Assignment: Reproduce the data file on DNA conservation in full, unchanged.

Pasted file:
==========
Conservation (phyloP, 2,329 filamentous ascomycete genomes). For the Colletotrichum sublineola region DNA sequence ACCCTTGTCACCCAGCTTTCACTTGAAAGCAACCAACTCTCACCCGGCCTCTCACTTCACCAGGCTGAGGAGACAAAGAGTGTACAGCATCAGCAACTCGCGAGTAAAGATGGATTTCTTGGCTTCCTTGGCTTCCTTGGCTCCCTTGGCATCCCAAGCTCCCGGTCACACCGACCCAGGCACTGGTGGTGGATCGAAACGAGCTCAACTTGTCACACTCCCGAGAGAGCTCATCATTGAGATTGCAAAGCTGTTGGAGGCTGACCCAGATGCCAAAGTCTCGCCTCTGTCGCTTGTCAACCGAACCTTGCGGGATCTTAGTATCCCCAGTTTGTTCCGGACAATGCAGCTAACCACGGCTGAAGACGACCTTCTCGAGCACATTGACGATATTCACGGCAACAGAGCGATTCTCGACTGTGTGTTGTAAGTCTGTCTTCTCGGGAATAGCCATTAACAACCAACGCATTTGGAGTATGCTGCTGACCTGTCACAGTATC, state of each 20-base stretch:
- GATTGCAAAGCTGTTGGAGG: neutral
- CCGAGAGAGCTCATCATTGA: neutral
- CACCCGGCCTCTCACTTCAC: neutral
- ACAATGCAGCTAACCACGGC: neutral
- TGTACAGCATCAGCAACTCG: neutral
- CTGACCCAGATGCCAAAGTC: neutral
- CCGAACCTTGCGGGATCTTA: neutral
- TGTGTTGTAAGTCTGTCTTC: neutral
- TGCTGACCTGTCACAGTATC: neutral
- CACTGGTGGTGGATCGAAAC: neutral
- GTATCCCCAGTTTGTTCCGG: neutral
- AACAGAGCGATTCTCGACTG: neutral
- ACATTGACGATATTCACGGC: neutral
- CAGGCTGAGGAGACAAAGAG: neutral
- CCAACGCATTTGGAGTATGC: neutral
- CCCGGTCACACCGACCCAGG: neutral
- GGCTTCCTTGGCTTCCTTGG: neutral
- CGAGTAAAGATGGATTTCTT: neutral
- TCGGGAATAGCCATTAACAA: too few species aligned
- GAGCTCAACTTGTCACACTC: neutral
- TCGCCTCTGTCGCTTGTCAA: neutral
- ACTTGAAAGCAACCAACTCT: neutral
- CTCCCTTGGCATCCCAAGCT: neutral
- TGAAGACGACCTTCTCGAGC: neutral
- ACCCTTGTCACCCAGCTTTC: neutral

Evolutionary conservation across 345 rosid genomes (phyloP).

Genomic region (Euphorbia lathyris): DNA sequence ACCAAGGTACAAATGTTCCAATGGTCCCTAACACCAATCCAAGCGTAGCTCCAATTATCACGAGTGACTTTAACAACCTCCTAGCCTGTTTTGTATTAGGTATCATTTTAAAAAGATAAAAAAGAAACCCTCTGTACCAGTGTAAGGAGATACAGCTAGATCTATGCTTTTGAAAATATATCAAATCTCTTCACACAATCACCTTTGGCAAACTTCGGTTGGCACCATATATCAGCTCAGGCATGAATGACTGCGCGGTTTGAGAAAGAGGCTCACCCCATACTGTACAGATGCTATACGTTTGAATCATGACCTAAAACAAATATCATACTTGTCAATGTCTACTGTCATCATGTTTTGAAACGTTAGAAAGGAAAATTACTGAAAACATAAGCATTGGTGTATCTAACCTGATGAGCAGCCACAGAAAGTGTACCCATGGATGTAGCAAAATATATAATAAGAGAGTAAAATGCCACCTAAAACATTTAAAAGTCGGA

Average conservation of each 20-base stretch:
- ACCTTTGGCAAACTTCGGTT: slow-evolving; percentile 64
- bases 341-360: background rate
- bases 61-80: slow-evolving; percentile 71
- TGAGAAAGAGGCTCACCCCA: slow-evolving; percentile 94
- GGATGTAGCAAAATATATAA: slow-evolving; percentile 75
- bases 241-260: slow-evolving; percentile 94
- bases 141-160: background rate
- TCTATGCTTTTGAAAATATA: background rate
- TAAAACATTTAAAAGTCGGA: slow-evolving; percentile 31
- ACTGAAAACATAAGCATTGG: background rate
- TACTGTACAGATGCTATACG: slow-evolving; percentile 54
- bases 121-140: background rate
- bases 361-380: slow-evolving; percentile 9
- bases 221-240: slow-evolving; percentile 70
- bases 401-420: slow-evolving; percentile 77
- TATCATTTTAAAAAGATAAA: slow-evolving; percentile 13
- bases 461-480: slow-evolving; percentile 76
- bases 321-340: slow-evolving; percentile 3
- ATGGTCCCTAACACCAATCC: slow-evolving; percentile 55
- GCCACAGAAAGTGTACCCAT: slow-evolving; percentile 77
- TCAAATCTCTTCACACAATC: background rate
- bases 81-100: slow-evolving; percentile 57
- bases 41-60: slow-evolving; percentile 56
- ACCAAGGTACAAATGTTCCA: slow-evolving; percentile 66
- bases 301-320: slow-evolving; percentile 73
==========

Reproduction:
Conservation (phyloP, 2,329 filamentous ascomycete genomes). For the Colletotrichum sublineola region DNA sequence ACCCTTGTCACCCAGCTTTCACTTGAAAGCAACCAACTCTCACCCGGCCTCTCACTTCACCAGGCTGAGGAGACAAAGAGTGTACAGCATCAGCAACTCGCGAGTAAAGATGGATTTCTTGGCTTCCTTGGCTTCCTTGGCTCCCTTGGCATCCCAAGCTCCCGGTCACACCGACCCAGGCACTGGTGGTGGATCGAAACGAGCTCAACTTGTCACACTCCCGAGAGAGCTCATCATTGAGATTGCAAAGCTGTTGGAGGCTGACCCAGATGCCAAAGTCTCGCCTCTGTCGCTTGTCAACCGAACCTTGCGGGATCTTAGTATCCCCAGTTTGTTCCGGACAATGCAGCTAACCACGGCTGAAGACGACCTTCTCGAGCACATTGACGATATTCACGGCAACAGAGCGATTCTCGACTGTGTGTTGTAAGTCTGTCTTCTCGGGAATAGCCATTAACAACCAACGCATTTGGAGTATGCTGCTGACCTGTCACAGTATC, state of each 20-base stretch:
- GATTGCAAAGCTGTTGGAGG: neutral
- CCGAGAGAGCTCATCATTGA: neutral
- CACCCGGCCTCTCACTTCAC: neutral
- ACAATGCAGCTAACCACGGC: neutral
- TGTACAGCATCAGCAACTCG: neutral
- CTGACCCAGATGCCAAAGTC: neutral
- CCGAACCTTGCGGGATCTTA: neutral
- TGTGTTGTAAGTCTGTCTTC: neutral
- TGCTGACCTGTCACAGTATC: neutral
- CACTGGTGGTGGATCGAAAC: neutral
- GTATCCCCAGTTTGTTCCGG: neutral
- AACAGAGCGATTCTCGACTG: neutral
- ACATTGACGATATTCACGGC: neutral
- CAGGCTGAGGAGACAAAGAG: neutral
- CCAACGCATTTGGAGTATGC: neutral
- CCCGGTCACACCGACCCAGG: neutral
- GGCTTCCTTGGCTTCCTTGG: neutral
- CGAGTAAAGATGGATTTCTT: neutral
- TCGGGAATAGCCATTAACAA: too few species aligned
- GAGCTCAACTTGTCACACTC: neutral
- TCGCCTCTGTCGCTTGTCAA: neutral
- ACTTGAAAGCAACCAACTCT: neutral
- CTCCCTTGGCATCCCAAGCT: neutral
- TGAAGACGACCTTCTCGAGC: neutral
- ACCCTTGTCACCCAGCTTTC: neutral

Evolutionary conservation across 345 rosid genomes (phyloP).

Genomic region (Euphorbia lathyris): DNA sequence ACCAAGGTACAAATGTTCCAATGGTCCCTAACACCAATCCAAGCGTAGCTCCAATTATCACGAGTGACTTTAACAACCTCCTAGCCTGTTTTGTATTAGGTATCATTTTAAAAAGATAAAAAAGAAACCCTCTGTACCAGTGTAAGGAGATACAGCTAGATCTATGCTTTTGAAAATATATCAAATCTCTTCACACAATCACCTTTGGCAAACTTCGGTTGGCACCATATATCAGCTCAGGCATGAATGACTGCGCGGTTTGAGAAAGAGGCTCACCCCATACTGTACAGATGCTATACGTTTGAATCATGACCTAAAACAAATATCATACTTGTCAATGTCTACTGTCATCATGTTTTGAAACGTTAGAAAGGAAAATTACTGAAAACATAAGCATTGGTGTATCTAACCTGATGAGCAGCCACAGAAAGTGTACCCATGGATGTAGCAAAATATATAATAAGAGAGTAAAATGCCACCTAAAACATTTAAAAGTCGGA

Average conservation of each 20-base stretch:
- ACCTTTGGCAAACTTCGGTT: slow-evolving; percentile 64
- bases 341-360: background rate
- bases 61-80: slow-evolving; percentile 71
- TGAGAAAGAGGCTCACCCCA: slow-evolving; percentile 94
- GGATGTAGCAAAATATATAA: slow-evolving; percentile 75
- bases 241-260: slow-evolving; percentile 94
- bases 141-160: background rate
- TCTATGCTTTTGAAAATATA: background rate
- TAAAACATTTAAAAGTCGGA: slow-evolving; percentile 31
- ACTGAAAACATAAGCATTGG: background rate
- TACTGTACAGATGCTATACG: slow-evolving; percentile 54
- bases 121-140: background rate
- bases 361-380: slow-evolving; percentile 9
- bases 221-240: slow-evolving; percentile 70
- bases 401-420: slow-evolving; percentile 77
- TATCATTTTAAAAAGATAAA: slow-evolving; percentile 13
- bases 461-480: slow-evolving; percentile 76
- bases 321-340: slow-evolving; percentile 3
- ATGGTCCCTAACACCAATCC: slow-evolving; percentile 55
- GCCACAGAAAGTGTACCCAT: slow-evolving; percentile 77
- TCAAATCTCTTCACACAATC: background rate
- bases 81-100: slow-evolving; percentile 57
- bases 41-60: slow-evolving; percentile 56
- ACCAAGGTACAAATGTTCCA: slow-evolving; percentile 66
- bases 301-320: slow-evolving; percentile 73